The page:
What weighs us down?
Recently, the CBC published a report suggesting that 66% of Canadian University students report feeling lonely. When university faculty and administrators hear figures like these, we may be inclined to come up with some institutional response: a new program or initiative, or an add-on or retro-fit to something we already do. But such a bureaucratic response, however well-intentioned, I think, will always fail when the need is for meaningful relationship not only between students and the institution, but also among students, between students and their teachers, and between students and support staff. Bureaucracy nearly always favours efficiency over relationship and efficiency depends upon universalizing student need – as if all students need the same things and as if all student needs may be met through institutional initiatives.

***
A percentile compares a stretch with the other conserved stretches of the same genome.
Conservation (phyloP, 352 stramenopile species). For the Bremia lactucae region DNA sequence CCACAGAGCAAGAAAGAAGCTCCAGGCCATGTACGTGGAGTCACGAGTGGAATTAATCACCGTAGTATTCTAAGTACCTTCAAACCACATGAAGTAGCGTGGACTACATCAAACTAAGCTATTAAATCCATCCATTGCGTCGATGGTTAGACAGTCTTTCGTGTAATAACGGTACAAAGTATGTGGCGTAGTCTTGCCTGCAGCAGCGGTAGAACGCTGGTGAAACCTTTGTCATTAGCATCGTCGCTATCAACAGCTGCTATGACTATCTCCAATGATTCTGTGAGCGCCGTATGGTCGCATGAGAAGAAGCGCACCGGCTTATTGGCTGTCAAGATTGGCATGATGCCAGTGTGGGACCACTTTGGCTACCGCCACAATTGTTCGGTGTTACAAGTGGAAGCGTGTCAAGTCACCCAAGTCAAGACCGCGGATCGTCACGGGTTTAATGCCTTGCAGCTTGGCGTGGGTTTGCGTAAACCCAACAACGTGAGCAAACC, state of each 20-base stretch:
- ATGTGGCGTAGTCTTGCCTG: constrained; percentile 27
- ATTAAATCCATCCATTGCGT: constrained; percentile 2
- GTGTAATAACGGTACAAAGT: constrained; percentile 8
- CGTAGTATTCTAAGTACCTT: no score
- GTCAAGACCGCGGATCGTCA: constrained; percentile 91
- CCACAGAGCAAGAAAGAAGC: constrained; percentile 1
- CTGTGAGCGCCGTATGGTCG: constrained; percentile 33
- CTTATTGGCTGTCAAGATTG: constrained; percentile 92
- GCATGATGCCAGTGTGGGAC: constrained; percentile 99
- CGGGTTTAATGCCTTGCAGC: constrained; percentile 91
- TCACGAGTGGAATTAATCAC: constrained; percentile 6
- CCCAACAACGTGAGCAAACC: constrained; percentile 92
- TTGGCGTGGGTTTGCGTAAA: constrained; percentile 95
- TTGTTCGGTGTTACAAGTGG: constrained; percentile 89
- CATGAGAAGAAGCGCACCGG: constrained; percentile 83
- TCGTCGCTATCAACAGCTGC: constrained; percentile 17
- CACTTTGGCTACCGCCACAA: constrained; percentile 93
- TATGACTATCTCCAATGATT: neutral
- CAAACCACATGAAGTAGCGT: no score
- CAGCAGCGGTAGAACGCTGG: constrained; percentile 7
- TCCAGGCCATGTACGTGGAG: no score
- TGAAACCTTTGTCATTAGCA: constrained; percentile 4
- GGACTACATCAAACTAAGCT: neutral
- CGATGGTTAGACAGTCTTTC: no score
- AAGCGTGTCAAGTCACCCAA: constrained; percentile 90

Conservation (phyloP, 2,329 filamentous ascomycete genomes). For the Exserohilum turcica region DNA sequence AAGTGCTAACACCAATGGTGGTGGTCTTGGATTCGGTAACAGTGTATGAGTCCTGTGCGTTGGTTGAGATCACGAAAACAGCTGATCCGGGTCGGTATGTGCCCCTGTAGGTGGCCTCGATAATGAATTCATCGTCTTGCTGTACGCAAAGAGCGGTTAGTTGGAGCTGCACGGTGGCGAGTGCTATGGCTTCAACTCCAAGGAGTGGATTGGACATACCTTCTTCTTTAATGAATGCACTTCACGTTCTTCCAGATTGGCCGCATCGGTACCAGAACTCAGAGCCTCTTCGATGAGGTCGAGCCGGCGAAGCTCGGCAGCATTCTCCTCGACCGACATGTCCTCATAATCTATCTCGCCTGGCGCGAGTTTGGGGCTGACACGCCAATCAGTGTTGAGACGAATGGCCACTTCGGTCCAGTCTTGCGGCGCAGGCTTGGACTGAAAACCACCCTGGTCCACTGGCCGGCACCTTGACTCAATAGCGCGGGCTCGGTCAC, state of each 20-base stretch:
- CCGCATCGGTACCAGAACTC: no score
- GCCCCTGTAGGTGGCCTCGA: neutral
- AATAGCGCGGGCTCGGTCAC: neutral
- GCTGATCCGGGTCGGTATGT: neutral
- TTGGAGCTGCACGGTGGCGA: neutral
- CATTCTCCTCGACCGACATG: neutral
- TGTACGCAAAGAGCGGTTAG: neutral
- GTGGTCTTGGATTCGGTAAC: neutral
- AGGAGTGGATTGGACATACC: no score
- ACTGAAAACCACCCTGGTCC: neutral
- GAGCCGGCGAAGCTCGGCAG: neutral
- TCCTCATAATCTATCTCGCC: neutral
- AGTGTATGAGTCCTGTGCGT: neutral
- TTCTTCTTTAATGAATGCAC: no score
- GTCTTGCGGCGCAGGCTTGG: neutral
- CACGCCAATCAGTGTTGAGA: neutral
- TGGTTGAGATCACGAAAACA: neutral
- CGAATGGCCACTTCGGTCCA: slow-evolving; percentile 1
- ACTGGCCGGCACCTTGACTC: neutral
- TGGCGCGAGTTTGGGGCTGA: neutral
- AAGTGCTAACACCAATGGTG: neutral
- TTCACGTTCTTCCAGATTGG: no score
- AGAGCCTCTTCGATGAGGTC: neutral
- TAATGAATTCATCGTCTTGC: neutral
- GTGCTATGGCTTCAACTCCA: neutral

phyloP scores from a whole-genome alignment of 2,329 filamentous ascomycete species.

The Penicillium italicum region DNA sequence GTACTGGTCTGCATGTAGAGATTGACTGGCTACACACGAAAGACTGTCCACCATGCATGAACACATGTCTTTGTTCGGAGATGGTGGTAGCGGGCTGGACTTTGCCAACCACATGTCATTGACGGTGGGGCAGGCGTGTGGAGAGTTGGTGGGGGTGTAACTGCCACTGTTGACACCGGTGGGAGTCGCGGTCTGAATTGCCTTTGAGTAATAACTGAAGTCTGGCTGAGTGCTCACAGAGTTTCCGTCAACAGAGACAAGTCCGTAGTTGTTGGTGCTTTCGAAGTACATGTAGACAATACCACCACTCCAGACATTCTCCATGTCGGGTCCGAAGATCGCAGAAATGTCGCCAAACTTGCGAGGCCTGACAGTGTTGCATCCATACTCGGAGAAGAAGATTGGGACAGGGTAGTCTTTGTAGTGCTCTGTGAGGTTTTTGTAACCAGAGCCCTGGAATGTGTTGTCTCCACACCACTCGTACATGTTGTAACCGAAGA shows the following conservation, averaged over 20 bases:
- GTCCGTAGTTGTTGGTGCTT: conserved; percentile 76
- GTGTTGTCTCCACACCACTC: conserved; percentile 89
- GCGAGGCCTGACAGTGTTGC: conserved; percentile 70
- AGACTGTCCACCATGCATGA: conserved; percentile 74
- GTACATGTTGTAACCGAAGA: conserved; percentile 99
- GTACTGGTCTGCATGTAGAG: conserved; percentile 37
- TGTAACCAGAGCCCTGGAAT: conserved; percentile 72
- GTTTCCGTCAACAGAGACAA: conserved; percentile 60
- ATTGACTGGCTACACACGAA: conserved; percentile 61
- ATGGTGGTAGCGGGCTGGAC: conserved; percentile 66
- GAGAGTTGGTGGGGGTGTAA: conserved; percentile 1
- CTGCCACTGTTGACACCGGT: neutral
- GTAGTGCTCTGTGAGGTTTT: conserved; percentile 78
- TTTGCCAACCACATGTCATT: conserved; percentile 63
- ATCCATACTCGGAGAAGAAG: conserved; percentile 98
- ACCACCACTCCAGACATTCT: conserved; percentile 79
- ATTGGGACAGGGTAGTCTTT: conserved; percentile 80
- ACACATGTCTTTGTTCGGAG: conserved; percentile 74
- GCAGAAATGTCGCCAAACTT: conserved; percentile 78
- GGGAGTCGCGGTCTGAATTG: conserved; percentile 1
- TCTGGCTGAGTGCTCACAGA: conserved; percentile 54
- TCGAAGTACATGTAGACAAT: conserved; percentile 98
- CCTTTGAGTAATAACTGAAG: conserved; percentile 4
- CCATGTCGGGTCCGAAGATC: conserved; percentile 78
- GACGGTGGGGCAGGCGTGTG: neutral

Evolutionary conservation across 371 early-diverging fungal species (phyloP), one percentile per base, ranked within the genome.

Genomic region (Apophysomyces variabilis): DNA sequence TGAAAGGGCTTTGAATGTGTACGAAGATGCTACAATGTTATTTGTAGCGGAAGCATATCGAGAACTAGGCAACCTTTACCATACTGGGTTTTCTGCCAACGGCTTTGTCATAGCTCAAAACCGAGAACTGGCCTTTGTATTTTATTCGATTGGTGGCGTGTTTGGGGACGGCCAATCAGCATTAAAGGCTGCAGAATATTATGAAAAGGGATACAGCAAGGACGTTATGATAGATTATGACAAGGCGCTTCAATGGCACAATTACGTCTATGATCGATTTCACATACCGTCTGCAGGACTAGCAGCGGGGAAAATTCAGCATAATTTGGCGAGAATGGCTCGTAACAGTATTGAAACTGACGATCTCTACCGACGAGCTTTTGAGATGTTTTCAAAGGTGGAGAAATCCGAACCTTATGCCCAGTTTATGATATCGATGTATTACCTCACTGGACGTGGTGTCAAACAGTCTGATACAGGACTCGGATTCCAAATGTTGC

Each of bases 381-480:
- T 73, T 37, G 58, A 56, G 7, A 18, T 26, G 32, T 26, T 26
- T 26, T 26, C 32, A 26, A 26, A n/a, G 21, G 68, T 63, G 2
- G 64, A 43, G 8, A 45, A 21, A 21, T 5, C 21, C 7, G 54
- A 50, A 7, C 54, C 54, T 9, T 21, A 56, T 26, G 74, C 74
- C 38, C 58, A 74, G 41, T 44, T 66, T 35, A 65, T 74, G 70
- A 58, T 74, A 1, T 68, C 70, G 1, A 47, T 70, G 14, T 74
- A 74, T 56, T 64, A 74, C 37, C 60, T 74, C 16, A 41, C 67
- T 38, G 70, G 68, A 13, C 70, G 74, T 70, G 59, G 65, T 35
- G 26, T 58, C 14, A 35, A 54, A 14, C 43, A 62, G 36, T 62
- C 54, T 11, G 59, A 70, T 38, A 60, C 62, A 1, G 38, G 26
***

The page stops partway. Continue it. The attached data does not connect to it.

Students whose needs are not met - who don’t conform to whatever abstracted construction of “student” an institution is currently working with bear a heavy burden. To find support for difference, to find individual faculty or staff willing to work with students as individuals with unique and nuanced needs can be really tough. And too often, I think, we label students as problematic when they challenge our ideas about who they should be and what they should need. Universities are medieval institutions and they change at a glacial pace.
Sometimes, we, professors, become more caught up with the subjects we are researching and teaching than we are with the lives and needs of our students. When we make this mistake and, in our interactions with students within and outside of our classes, privilege “content” over relationship, we make it harder for our students to learn, but also and more importantly for them to thrive. We participate in a culture that values efficiency over people.
When an institution – and its faculty and staff – treat students as widgets moving through an education machine, we participate in their dehumanization. We help to create conditions in which students are likely to feel lonely and, because thriving depends upon the quality of our relationships with one another, help to create the conditions also in which learning, growing, and changing are more difficult and less rewarding.